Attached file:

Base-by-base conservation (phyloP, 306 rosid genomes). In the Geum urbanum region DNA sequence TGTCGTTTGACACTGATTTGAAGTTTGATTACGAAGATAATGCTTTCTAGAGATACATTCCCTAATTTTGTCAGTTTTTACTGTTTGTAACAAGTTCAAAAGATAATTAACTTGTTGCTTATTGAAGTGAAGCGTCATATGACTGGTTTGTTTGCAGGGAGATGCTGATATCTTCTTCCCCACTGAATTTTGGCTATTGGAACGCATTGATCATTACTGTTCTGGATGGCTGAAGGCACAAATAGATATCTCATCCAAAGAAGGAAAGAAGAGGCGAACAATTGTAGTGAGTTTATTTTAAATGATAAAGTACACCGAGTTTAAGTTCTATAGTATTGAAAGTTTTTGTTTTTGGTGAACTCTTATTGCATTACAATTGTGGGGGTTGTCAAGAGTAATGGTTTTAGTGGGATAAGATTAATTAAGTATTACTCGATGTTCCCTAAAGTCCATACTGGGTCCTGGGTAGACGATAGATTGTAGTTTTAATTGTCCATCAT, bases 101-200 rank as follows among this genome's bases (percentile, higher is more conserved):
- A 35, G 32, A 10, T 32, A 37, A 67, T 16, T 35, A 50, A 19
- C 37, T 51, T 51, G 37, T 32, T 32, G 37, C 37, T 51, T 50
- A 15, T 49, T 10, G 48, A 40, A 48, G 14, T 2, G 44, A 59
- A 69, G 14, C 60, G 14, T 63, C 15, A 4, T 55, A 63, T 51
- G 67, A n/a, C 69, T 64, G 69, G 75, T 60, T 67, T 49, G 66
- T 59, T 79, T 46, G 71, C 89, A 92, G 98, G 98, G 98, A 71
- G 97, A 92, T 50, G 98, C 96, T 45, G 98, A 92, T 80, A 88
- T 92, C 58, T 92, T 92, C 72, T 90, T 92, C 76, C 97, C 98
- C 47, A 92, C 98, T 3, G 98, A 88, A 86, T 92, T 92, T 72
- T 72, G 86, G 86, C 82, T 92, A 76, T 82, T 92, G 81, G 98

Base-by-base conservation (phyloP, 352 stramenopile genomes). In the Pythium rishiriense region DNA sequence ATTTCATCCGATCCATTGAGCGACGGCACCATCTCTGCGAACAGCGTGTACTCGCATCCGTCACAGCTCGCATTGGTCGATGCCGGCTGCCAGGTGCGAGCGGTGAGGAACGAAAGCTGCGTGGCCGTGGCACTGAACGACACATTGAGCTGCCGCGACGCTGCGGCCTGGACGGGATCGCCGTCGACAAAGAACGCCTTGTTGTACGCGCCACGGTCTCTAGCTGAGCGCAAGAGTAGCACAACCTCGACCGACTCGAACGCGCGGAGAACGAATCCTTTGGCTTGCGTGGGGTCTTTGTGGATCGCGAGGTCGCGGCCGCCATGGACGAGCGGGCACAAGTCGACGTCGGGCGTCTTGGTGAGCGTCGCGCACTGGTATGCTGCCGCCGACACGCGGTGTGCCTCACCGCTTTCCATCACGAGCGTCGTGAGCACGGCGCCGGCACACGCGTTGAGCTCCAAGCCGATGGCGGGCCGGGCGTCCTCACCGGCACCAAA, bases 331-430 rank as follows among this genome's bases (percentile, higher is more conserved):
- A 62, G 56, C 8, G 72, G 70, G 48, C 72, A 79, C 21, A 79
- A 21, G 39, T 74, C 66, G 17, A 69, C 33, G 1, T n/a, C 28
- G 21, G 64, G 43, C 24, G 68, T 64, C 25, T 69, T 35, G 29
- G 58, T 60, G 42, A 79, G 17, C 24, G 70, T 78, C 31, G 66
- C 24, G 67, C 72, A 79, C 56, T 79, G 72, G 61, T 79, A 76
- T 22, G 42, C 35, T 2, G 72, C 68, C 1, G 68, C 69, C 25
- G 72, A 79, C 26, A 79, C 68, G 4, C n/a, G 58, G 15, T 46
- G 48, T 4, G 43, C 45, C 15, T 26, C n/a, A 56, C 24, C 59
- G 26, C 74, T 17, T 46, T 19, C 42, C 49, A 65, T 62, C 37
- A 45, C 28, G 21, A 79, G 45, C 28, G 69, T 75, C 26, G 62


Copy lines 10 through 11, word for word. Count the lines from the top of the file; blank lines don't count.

- C 47, A 92, C 98, T 3, G 98, A 88, A 86, T 92, T 92, T 72
- T 72, G 86, G 86, C 82, T 92, A 76, T 82, T 92, G 81, G 98